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Beat the Heat: Industrial RAM and Wide Temperature Standards

July 1, 2013

Wide Temperature StandardsIt’s hard to say what computer component can be called the “most necessary.” They all play their particular important roles in ensuring that the entire machine runs well. Processors compute and implement complicated code, hard drives send and retrieve necessary data and programs, motherboards house many of the key components and contain much of the I/O that give a computer its functionality.

The one major facet missing from this list is RAM, the secret workhorse of an embedded system and something easily forgotten about once installed. However, understanding the load and stress placed on this important piece of the computer “puzzle” could mean the difference between a machine running or failing.

What Sets Industrial RAM Apart?

Industrial RAM has much of the same functionality seen in its commercial counterpart, but with a very significant difference. The standards that an embedded device should maintain while working in a variety of different surroundings, ranging from both extremes on the temperature scale to dust- and sand-filled environments, must remain high. The places where industrial RAM is used can be classified as high stress, both for workers and their machines. Having reliable equipment is paramount to an efficient workplace and wide temperature industrial RAM can ensure good performance.

What are Wide Temperature Standards?

Wide Temperature StandardsUnderstanding wide temperature standards doesn’t take a whole lot of technical knowhow. The concept basically means that a piece of technology is rated to function within a certain set of temperature parameters. For instance, commercial technology, such as that found in home PCs or tablets, is designated to operate between 0 to 40 °C. The range is sufficiently wide enough to deal with extreme loads for video editing or gaming. Such standards are instituted to make sure that a component can withstand varying temperatures and still be reliable.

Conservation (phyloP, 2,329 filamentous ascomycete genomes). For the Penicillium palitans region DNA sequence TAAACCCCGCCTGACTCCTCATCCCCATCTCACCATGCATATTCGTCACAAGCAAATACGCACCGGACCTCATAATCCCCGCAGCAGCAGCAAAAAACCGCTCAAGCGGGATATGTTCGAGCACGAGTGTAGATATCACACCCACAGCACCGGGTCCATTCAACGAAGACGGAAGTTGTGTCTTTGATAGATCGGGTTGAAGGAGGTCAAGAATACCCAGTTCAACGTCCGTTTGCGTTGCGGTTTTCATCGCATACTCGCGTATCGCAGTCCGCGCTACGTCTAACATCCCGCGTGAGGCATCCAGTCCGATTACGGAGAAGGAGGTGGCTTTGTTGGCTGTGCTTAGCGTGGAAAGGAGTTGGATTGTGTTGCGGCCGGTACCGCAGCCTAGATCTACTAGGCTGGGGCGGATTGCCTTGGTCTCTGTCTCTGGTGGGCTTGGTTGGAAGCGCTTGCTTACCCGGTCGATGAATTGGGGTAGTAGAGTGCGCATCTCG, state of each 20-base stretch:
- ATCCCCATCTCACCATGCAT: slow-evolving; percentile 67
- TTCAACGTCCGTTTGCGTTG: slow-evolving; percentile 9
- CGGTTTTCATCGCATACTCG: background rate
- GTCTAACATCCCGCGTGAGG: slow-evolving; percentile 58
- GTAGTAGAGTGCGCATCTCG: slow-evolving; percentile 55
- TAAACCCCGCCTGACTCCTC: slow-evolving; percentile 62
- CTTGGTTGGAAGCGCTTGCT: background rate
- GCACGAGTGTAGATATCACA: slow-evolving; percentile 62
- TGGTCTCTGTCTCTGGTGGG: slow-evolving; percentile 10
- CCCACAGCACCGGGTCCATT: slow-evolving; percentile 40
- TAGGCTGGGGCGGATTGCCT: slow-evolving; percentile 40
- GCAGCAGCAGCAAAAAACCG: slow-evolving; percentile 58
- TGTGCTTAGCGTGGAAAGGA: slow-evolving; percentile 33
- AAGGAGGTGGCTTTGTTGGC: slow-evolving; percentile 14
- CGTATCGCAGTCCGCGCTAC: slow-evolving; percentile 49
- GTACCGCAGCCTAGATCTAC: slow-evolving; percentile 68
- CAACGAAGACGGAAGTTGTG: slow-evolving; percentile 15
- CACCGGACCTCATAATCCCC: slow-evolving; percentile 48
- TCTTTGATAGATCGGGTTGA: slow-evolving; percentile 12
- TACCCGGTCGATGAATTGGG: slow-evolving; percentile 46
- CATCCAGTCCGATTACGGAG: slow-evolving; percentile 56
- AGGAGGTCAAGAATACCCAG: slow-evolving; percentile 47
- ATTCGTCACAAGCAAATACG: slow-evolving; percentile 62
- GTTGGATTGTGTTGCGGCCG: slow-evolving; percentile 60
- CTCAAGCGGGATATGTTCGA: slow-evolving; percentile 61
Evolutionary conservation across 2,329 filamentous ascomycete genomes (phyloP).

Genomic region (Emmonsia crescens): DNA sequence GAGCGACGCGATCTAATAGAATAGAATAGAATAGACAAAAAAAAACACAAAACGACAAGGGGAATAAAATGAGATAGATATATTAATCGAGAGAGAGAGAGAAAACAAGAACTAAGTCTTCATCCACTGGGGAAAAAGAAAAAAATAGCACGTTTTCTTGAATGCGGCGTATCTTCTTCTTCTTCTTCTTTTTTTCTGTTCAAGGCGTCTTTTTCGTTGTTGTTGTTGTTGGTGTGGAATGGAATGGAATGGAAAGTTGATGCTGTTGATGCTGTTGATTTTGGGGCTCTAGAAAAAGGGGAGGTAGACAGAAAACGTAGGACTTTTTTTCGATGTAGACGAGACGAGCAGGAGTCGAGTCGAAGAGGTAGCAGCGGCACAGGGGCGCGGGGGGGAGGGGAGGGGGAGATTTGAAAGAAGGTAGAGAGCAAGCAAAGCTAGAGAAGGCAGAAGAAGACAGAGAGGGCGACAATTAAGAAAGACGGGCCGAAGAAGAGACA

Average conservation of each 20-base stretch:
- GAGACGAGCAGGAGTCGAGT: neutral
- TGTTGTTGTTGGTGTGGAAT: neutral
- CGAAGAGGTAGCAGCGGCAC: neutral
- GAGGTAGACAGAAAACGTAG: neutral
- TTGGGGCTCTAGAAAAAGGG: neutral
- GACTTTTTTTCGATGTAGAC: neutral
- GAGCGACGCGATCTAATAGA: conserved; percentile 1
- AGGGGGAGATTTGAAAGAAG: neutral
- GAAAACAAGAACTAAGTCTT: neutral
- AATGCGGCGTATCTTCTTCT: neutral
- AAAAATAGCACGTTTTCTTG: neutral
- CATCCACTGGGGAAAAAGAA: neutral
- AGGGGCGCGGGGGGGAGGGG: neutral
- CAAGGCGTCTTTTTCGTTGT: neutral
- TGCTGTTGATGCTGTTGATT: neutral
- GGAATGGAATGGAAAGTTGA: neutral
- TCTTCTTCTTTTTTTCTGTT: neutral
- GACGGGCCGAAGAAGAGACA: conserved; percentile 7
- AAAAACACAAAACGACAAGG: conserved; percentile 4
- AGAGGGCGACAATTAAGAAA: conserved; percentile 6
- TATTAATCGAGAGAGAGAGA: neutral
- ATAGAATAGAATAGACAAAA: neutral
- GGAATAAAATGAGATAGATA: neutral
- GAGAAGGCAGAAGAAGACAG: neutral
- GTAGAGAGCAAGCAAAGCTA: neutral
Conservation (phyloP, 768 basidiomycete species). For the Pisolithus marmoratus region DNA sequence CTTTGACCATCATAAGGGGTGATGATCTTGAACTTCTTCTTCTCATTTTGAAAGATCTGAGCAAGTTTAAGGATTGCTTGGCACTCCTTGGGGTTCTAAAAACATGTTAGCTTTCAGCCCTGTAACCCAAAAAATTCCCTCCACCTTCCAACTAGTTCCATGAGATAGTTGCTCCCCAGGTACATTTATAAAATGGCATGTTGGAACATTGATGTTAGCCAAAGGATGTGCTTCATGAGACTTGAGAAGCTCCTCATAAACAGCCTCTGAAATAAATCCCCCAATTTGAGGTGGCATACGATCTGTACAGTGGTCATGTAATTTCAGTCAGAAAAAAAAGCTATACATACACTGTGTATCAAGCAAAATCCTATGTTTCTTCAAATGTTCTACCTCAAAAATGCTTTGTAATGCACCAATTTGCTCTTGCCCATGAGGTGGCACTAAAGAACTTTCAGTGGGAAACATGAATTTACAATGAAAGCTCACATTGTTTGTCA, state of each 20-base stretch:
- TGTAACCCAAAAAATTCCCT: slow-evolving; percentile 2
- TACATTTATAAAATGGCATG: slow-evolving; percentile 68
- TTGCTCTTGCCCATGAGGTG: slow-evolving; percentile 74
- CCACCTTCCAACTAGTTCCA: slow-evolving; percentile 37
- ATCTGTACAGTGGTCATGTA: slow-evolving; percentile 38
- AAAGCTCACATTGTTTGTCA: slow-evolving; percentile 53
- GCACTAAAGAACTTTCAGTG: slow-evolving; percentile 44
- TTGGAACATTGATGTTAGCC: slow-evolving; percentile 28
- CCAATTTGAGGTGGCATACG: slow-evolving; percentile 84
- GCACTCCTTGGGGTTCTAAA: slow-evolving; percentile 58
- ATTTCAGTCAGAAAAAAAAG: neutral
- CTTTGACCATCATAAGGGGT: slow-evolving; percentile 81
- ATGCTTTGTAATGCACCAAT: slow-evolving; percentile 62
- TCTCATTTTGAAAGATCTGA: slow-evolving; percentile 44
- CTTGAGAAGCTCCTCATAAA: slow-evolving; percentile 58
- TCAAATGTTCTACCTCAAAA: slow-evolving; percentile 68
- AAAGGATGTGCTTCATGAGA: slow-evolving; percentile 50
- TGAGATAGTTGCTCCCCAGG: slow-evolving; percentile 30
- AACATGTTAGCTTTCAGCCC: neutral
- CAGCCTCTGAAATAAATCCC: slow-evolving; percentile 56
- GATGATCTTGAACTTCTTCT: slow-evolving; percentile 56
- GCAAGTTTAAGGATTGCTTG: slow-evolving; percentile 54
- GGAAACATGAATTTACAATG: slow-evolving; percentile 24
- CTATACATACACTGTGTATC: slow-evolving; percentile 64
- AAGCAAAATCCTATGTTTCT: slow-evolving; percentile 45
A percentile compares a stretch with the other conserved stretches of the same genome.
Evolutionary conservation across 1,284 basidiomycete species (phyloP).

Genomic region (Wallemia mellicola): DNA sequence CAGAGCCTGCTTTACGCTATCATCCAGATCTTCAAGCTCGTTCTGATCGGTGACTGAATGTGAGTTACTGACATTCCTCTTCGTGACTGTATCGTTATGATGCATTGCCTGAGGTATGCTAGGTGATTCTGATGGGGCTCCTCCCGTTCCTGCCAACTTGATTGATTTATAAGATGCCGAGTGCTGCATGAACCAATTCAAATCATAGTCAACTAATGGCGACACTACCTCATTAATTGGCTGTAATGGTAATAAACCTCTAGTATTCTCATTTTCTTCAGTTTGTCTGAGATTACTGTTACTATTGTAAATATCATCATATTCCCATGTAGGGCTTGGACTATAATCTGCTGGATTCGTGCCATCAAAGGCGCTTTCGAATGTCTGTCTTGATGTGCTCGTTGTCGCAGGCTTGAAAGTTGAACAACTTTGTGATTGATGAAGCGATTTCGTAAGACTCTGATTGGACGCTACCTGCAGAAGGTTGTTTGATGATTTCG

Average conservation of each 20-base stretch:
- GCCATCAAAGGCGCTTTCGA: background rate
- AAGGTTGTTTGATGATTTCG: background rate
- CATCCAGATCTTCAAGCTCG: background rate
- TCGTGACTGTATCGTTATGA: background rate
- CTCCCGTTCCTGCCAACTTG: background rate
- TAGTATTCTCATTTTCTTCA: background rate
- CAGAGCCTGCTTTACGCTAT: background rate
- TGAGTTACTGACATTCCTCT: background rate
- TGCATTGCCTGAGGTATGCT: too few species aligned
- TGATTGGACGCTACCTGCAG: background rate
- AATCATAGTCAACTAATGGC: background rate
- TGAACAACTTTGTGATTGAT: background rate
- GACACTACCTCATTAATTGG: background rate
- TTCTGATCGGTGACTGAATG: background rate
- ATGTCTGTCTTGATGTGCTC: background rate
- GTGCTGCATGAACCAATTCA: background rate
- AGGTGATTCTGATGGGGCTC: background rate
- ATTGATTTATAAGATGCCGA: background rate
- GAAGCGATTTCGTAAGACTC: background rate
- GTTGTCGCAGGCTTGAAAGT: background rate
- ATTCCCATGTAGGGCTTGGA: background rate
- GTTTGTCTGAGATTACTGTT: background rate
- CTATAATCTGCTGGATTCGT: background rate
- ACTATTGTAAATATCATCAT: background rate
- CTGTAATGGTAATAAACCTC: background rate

Industrial RAM fits into the unsurprisingly named industrial grade, which has a temperature range of -40 to 85 °C, obviously a much wider range to deal with the more varied environment types where it will be used.

Industrial RAM and the High Load Computer

Having proper functioning RAM allows the rest of the embedded system to do its job. Being able to cache data for quick access and run intensive programs that handle extreme computations are the cornerstone of proper functioning RAM. When an OEM is looking to purchase industrial RAM for their systems, they need to ensure that the device has proper cooling to keep the RAM working at optimum performance.

New Era Electronics Brian LuckmanBrian Luckman is the President of New Era Electronics. He has worked in the industrial OEM market for over 25 years, serving a variety of different industries, gaining a strong reputation for his expertise and a thorough understanding of how to properly service OEM customers. In 2000 he began New Era Electronics and the company continues to grow. He’s a husband and father and enjoys exploring the outdoors.
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